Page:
You might do this to help the care provider keep track of your information. When completing Part II, ensure to list your complete information. That way, your care provider is less likely to lose track of it.

due diligence requirements

The IRS requires taxpayers to meet certain due diligence requirements when filing IRS Form 2441 to claim a tax credit for child or dependent care expenses or to report benefits paid under an employer’s dependent care plan.

Taxpayers may meet the IRS due diligence requirements by maintaining any of the following as part of their tax records:

  • Properly completed Form W-10, provided by the provider
  • A copy of the provider’s Social Security card
  • Recently printed letterhead or invoice showing the following information:
    • Provider’s correct name
    • Provider’s address
    • Taxpayer identification number
  • For employer-provided dependent care benefits, a copy of the statement provided by your employer under the plan
  • A copy of a properly completed IRS Form W-4, if the care provider is also your household employee

If your care provider does not provide any of these documents, you may still need to retain certain information to be eligible for the child and dependent care credit. You can find additional information in the instructions for IRS Form 2441.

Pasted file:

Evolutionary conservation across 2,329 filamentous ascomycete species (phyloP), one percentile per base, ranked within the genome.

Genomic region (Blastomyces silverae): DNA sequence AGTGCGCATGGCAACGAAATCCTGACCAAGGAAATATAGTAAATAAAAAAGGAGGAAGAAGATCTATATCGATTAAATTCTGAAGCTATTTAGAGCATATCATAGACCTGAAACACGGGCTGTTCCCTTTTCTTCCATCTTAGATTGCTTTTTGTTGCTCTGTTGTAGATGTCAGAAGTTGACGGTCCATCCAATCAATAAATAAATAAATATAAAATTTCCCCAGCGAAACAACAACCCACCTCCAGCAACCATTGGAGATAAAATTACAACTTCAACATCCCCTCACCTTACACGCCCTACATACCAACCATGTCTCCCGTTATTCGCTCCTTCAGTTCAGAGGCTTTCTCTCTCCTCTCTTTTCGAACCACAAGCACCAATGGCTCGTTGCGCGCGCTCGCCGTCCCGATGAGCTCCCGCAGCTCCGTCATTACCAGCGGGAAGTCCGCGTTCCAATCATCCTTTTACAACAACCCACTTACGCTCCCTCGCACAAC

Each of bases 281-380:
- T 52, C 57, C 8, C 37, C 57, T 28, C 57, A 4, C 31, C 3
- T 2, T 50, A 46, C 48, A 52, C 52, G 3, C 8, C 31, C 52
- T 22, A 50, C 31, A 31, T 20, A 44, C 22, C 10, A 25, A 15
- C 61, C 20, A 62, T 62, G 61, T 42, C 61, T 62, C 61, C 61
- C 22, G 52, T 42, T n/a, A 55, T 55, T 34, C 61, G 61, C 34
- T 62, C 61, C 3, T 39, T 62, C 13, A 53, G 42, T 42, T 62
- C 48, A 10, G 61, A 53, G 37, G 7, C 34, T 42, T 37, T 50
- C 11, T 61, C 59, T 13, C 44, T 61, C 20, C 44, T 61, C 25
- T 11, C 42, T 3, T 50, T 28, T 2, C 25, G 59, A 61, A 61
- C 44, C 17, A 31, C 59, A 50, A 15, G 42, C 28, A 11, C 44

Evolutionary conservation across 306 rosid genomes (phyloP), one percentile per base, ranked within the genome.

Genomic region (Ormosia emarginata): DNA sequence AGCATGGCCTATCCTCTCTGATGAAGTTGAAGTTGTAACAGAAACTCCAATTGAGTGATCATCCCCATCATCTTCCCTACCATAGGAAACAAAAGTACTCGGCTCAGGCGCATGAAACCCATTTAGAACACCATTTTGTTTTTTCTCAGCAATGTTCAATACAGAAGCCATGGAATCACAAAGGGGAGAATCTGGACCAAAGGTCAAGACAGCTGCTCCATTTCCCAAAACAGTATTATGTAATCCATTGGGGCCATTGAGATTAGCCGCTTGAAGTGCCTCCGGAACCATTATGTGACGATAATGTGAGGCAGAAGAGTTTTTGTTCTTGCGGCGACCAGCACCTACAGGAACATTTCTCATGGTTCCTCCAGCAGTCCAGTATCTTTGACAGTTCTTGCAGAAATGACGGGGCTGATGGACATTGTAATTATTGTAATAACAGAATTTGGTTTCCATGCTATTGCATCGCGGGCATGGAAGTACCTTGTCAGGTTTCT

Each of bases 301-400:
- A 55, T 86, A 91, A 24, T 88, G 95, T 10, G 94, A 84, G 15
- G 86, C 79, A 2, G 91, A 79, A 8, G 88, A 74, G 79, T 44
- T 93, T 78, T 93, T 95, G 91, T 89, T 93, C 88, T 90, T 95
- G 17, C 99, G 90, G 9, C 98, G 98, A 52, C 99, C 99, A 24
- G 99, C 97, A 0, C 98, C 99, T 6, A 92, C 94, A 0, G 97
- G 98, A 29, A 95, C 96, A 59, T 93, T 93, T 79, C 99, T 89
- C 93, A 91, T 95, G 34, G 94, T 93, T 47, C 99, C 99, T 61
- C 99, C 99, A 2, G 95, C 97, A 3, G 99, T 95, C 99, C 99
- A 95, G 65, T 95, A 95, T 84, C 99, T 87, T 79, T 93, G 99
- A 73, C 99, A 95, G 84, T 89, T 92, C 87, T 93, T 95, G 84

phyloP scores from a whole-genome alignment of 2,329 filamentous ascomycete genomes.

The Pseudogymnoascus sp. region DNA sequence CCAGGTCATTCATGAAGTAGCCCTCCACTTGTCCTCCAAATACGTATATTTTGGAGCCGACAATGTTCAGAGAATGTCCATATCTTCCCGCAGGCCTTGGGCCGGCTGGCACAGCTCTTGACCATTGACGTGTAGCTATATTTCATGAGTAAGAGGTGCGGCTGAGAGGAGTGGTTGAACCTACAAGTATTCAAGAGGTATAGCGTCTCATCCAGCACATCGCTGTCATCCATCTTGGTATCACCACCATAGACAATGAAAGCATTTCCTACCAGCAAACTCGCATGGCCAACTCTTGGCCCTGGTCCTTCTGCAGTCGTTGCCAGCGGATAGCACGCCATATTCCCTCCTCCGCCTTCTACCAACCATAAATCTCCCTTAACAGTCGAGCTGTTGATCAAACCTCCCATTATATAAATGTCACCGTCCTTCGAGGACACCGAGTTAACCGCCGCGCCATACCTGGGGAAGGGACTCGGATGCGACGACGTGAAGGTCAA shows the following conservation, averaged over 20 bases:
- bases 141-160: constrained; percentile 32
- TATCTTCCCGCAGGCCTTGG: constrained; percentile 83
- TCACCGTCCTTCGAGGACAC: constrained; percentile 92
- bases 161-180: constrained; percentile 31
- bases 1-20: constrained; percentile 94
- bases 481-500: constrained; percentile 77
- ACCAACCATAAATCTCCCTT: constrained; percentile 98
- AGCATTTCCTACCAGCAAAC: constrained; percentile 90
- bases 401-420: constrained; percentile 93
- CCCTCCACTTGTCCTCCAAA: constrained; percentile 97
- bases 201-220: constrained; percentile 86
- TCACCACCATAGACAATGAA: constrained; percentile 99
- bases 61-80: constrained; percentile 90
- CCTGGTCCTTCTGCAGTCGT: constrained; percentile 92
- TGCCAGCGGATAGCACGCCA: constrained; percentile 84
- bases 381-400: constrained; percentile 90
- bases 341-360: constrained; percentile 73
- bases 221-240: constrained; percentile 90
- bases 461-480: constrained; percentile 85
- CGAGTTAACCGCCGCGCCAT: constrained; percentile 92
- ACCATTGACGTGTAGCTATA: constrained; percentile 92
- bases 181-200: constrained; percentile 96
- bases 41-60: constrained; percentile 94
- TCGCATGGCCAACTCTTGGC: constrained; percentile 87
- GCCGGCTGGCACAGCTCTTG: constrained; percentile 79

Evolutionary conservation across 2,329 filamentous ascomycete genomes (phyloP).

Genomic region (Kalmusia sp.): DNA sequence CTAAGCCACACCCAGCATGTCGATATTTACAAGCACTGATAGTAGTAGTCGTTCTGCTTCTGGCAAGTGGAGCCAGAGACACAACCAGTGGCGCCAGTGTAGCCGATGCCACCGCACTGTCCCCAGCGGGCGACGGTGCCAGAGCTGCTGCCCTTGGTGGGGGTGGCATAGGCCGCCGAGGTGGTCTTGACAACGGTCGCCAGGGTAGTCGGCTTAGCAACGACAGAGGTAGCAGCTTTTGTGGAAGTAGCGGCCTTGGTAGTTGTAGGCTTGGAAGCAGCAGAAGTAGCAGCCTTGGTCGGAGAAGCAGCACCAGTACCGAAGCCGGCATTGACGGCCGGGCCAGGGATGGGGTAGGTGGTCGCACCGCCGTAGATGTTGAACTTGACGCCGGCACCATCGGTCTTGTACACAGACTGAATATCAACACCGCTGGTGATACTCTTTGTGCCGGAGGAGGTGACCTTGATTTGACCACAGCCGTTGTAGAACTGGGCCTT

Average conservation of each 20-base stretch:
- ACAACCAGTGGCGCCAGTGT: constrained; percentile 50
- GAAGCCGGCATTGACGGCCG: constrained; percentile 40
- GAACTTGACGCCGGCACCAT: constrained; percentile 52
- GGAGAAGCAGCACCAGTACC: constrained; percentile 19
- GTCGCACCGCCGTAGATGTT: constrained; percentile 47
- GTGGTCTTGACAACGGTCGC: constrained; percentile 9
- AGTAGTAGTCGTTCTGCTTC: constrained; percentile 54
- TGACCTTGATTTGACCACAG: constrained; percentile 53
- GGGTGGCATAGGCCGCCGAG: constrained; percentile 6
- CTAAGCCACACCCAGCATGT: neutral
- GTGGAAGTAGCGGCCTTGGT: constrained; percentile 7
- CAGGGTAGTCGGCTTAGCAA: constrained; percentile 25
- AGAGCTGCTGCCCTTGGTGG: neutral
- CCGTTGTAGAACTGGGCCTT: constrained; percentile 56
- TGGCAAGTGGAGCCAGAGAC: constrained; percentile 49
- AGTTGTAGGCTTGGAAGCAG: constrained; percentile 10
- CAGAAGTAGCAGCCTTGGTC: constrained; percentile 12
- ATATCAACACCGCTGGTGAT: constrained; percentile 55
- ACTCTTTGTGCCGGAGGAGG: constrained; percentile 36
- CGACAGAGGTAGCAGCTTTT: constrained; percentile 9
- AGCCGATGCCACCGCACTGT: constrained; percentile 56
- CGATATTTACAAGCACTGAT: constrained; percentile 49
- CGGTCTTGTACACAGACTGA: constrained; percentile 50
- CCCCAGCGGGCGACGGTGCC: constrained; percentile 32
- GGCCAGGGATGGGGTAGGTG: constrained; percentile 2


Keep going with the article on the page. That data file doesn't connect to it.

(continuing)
Video walkthrough

Watch this educational video to better understand what you should expect when your care provider gives you your Form W-10.

Frequently asked questions

What is Form W-10 used for?

IRS Form W-10 is used by taxpayers reporting child and dependent care expenses or benefits to document and verify the tax information for the dependent care provider. Taxpayers must keep a completed Form W-10, or other documentation verifying the provider’s name, address, and tax ID number in their retained records for audit purposes.

My care provider is a tax-exempt organization who won’t complete Form W-10? Why?

A provider who is a Section 501(c)(3) tax-exempt organization and exempt under Section 501(a) isn’t required to supply its TIN. Instead, the provider must complete the name and address lines and write “tax-exempt” in the space for the TIN.

Can I still get the child care credit if my care provider will not give me a Form W-10?

You may still be eligible for the child care credit without a Form W-10 if you are able to report the care provider’s correct name, address, and taxpayer identification number on your completed IRS Form 2441, or if you can meet certain due diligence requirements showing your good faith efforts to obtain that information.

Do I file IRS Form W-10 with my income tax return?

No. The form states, “Do NOT file Form W-10 with your tax return. Instead, keep it for your records.” Keeping your Form W-10 with your files will help you in the case of a tax audit.

How do I find IRS Form W-10?

You may find the W-10 form on the Internal Revenue Service website. For your convenience, we’ve enclosed the latest version of the W-10 tax form here.